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Q: child molestation ( No Answer,   2 Comments )
Subject: child molestation
Category: Miscellaneous
Asked by: djdaikeler-ga
List Price: $10.00
Posted: 23 Feb 2006 07:11 PST
Expires: 25 Mar 2006 07:11 PST
Question ID: 448808
What is the statute of limitations on Child Molestation in
Pennsylvania?  Does the clock start running at point of discovery or
point of offence?  Who do we start with, the Attorney General of
Pennsylvania, Police or whom?
There is no answer at this time.

Subject: Re: child molestation
From: myoarin-ga on 23 Feb 2006 19:18 PST
This is just a free comment.
Talk to the police if you are sure you want to start a case. 
Attorneys will often give a brief free telephone advice.
Subject: Re: child molestation
From: seakinginfo-ga on 23 Feb 2006 23:01 PST
The Pennsylvania statute of limitations for sexual offenses against
children does not start to run until the child reaches age 18 (on the
theory that, before then, he/she is not competent to decide whether or
not to file a complaint). Then, the statutes of limitation vary,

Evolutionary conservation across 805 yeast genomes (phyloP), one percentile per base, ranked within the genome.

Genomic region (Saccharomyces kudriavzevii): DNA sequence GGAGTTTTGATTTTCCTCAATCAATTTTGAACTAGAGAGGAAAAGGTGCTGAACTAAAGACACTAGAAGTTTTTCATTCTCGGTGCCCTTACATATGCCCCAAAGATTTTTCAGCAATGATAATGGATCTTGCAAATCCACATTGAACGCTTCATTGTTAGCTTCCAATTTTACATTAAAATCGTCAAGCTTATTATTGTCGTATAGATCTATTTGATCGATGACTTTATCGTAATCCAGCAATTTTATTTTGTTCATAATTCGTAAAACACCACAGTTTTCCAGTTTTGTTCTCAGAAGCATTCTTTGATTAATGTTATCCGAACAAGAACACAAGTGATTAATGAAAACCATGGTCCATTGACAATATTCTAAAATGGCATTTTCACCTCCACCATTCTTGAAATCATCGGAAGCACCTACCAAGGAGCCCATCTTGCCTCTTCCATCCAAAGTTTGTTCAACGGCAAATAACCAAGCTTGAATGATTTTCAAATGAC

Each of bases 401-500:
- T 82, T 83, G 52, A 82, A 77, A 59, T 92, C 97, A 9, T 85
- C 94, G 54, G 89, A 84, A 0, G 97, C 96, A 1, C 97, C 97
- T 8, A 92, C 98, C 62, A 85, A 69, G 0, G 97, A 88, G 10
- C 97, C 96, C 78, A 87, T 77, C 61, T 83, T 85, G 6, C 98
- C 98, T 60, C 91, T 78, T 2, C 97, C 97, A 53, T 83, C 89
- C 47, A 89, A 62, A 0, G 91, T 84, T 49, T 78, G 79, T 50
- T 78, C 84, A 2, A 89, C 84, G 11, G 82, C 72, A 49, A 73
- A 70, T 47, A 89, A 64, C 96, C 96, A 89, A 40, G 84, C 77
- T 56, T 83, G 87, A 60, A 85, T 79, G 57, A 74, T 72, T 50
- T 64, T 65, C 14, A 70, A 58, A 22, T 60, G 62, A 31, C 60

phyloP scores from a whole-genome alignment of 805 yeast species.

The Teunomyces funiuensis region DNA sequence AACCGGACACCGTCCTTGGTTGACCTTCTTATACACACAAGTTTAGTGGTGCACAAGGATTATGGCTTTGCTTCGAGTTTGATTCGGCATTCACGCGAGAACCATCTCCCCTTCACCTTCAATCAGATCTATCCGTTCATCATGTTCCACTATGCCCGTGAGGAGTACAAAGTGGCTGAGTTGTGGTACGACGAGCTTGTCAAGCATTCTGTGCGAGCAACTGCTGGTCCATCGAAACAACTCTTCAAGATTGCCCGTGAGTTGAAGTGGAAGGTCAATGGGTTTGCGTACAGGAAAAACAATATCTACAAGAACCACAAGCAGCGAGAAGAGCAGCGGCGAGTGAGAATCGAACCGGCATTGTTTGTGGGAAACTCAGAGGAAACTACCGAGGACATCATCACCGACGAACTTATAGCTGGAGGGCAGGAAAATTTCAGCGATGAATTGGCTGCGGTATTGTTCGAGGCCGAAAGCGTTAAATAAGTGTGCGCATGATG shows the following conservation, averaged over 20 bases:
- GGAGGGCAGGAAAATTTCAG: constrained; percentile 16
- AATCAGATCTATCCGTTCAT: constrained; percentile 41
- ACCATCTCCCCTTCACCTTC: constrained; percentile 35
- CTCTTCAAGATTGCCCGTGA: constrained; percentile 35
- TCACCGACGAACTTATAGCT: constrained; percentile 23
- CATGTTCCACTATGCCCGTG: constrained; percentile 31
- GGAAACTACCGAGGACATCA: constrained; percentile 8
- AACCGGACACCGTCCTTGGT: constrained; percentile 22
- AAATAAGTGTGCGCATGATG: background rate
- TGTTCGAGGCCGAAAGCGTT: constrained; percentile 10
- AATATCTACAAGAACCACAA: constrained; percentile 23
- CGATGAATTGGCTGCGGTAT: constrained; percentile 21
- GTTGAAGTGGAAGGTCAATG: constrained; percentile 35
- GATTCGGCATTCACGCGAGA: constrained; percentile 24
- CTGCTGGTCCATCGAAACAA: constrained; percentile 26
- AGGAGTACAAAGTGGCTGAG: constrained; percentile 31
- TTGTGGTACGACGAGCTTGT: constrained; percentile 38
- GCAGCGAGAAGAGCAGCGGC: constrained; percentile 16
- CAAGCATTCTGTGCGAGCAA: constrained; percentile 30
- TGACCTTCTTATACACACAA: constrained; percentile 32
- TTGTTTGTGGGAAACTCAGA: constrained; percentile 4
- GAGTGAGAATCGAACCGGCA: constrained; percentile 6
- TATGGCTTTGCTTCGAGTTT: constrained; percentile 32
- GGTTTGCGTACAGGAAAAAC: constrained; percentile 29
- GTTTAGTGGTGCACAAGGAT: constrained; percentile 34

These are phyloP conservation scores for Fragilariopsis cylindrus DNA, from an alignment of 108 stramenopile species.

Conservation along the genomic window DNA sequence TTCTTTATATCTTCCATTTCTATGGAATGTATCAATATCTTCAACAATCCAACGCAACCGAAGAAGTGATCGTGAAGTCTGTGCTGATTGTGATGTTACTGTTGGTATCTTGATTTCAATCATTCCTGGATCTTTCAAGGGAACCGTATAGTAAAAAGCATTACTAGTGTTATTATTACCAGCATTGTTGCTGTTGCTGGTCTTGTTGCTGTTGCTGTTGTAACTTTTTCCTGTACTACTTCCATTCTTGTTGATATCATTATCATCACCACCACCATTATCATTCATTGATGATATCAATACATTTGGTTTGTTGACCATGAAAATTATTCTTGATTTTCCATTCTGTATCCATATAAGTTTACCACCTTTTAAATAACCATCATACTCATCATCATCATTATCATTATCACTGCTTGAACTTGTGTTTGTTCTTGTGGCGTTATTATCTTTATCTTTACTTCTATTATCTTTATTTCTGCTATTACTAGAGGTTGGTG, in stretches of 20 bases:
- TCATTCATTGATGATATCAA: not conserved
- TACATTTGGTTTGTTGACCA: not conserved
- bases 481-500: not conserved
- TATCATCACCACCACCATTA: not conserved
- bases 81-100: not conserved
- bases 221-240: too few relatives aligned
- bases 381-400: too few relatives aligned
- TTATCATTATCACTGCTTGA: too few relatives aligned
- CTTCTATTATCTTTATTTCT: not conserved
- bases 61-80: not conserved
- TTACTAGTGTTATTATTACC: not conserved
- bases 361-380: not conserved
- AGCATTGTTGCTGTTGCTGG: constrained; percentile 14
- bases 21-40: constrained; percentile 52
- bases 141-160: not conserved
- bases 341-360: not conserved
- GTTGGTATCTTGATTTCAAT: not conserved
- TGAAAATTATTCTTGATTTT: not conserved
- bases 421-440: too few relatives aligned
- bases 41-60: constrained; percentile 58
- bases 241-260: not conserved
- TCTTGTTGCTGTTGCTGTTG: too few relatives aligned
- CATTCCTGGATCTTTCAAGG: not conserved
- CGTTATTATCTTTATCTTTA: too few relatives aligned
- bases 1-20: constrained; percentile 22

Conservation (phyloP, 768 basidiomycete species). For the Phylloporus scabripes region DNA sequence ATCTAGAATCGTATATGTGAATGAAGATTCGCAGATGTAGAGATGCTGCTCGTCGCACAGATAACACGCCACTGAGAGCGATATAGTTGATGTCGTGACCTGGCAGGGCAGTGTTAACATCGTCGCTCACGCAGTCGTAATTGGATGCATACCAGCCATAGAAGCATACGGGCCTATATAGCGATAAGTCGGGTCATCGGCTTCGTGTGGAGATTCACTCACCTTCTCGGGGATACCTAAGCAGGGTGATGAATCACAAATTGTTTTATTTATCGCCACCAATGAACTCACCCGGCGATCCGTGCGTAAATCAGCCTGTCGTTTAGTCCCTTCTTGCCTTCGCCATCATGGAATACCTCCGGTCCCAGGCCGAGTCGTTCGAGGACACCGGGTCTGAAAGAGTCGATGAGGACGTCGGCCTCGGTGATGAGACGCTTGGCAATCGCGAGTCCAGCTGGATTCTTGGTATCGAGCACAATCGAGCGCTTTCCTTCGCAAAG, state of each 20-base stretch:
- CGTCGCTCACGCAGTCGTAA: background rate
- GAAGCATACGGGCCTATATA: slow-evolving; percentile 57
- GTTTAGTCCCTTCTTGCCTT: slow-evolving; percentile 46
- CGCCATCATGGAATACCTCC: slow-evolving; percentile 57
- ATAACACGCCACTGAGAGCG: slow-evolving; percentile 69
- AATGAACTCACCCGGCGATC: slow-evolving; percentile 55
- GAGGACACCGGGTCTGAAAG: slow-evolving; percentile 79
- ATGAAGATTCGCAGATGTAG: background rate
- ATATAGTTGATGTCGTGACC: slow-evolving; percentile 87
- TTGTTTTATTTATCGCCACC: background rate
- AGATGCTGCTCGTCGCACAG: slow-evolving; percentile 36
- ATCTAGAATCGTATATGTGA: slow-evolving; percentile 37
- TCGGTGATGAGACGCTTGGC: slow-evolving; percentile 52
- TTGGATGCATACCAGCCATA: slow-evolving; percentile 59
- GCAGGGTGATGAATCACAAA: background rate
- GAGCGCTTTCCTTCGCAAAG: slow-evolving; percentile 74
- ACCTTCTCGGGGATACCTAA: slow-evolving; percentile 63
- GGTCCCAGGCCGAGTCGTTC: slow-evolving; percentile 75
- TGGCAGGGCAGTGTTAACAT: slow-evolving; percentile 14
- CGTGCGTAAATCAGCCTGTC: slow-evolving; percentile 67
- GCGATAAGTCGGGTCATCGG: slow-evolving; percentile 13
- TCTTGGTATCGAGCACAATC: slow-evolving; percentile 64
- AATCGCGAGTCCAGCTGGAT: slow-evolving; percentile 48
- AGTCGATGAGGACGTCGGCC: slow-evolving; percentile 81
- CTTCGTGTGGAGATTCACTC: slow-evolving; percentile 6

depending upon the severity of the underlying offense. For example,
the statute of lims for "sexual abuse of children" is 12 years. So,
charges could thoeretically be brought any time before the child turns
30. This appears at 42 Pa.C.S.A. 5552. ("Pennsylvania Consolidated
Statutes Annotated") However, police will be more interested in recent
crimes (or crimes recently discovered by the parents/guardians) so
don't put it off too long if you are going to go forward.

Start with a paid meeting/consultation with a CRIMINAL attorney, who
can advise you on what the process will entail, even though you will
not need a criminal attorney yourself (and may not need an attorney at
all for the defendant's criminal proceedings). In addition, some
places have victim advocacy groups who can also help guide you through
the process. Call your county district attorney's office or courthouse
for that information. Then, if you decide to pursue it, contact the
police having jurisdiction over wherever it happened. Suggest you
request a first appointment with the detective/officer who would be
assigned, without the child. (The child will have to be interviewed
soon thereafter, assuming he/she is old enough to remember and

There are also civil lawsuit possibilities. Most attorneys would
advise against that before all criminal remedies are complete. Also,
police/district attorneys may not like thinking that you are using
them to help pursue a claim for money....

Good luck, and God Bless!

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